RE: [asa] biological evolution and a literal Adam- logically inconsistent?

From: George Cooper <georgecooper@sbcglobal.net>
Date: Tue Sep 09 2008 - 09:43:03 EDT

Hi Gordon,

Consider verse 8...

And a river went out of Eden to water the garden; and from thence it was
parted, and became into four heads.

It seems to me that only one river was described within the garden and that
as it flowed out from Eden it became four separate rivers. This could
happen if the Garden were in a very high region near the headwaters of the
Tigris and Euphrates today. An altered geology, I think, could account for
two other rivers, one flowing east, IIRC.

This idea is somewhat supported with the verse that stations Cherubims only
on one side of the Garden. Why only one side? Perhaps the other three were
impassable. I envision bluffs in lieu of swamps.

"Coope"

-----Original Message-----
From: asa-owner@lists.calvin.edu [mailto:asa-owner@lists.calvin.edu] On
Behalf Of gordon brown
Sent: Monday, September 08, 2008 10:30 PM
To: asa@calvin.edu
Subject: RE: [asa] biological evolution and a literal Adam- logically
inconsistent?

On Mon, 8 Sep 2008, George Cooper wrote:

> Thanks David.
>
> Given the peak glacial period was around 16,000 years ago, perhaps other
> geological changes existed that would give greater credibility to Eden
being
> very near the headwaters.
>
> "Coope"

George,

Genesis appears to want to tell its readers where the Garden of Eden was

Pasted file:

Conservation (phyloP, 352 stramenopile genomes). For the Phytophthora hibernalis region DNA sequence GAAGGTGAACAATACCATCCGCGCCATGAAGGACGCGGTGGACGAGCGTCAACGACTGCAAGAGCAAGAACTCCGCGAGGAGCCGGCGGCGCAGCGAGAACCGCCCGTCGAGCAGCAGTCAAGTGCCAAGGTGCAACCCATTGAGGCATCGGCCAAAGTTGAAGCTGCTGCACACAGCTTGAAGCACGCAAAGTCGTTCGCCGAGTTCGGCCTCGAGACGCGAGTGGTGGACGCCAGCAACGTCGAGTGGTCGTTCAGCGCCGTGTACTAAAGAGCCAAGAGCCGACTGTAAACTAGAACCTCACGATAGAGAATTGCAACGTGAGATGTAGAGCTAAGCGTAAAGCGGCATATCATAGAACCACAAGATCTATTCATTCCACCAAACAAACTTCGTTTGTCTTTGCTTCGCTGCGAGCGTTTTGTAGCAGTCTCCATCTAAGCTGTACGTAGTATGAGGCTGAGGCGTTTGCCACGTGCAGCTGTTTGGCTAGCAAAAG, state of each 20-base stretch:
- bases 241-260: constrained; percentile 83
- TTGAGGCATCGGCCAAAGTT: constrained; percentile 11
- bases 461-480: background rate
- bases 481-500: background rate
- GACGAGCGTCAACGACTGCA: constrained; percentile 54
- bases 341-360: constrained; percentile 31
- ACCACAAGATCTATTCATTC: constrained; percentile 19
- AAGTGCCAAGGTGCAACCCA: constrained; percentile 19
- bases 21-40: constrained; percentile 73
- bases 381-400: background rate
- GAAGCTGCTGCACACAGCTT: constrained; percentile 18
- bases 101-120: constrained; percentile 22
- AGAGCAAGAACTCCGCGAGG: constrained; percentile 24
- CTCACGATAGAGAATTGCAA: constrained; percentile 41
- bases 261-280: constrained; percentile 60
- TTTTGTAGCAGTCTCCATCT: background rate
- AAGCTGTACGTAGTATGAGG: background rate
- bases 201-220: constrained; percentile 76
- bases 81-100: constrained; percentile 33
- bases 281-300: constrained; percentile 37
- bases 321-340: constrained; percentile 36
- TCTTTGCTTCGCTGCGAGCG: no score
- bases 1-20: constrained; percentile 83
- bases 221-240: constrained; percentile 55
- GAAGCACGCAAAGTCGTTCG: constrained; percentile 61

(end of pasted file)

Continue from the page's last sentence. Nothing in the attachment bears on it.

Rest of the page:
located. So it has to be the geography of the time when it was written,
which would also have to be similar to that of the period in which the
events that are described occurred in order to be relevant. The Hebrew
describes the four rivers as "heads", which would seem to fit the
situation in which all of them come together to form a single river. It
was assumed that the readers would know where the Euphrates was. The
others were described by the lands through which or beside which they
flowed. Today there is another river that joins from the east the
confluence of the Tigris and Euphrates, and in a wetter period there was
another river that joined them from the west. These fit the description of
the rivers in Genesis 2.

Gordon Brown (ASA member)
>
> -----Original Message-----
> From: David Campbell [mailto:pleuronaia@gmail.com]
> Sent: Friday, September 05, 2008 3:47 PM
> To: George Cooper
> Cc: ASA
> Subject: Re: [asa] biological evolution and a literal Adam- logically
> inconsistent?
>
>> If villages existed 20,000 years ago in the region near the four
>> mentioned headwaters, would we likely know about it by now?
>
> Just a note that some models do not take it as headwaters but as a
> spot towards the mouth where the rivers join up. E.g., Glen Morton's
> model or Kitchen's suggestion of a spot in what's now the upper end of
> the Persian Gulf (one of the rivers being identified with a
> paleochannel now buried in the desert of the northern end of Arabia).
>
> I don't know if there is much non-proprietary data on the Quaternary
> record in the Gulf. With the combination of security challenges and
> oil companies wanting to keep data secret (plus the fact that the
> relevant layers are far to shallow to interest the oil companies), I'd
> guess there isn't that much data.
>
>
> --
> Dr. David Campbell
> 425 Scientific Collections
> University of Alabama
> "I think of my happy condition, surrounded by acres of clams"
>
>
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Received on Tue Sep 9 09:44:17 2008

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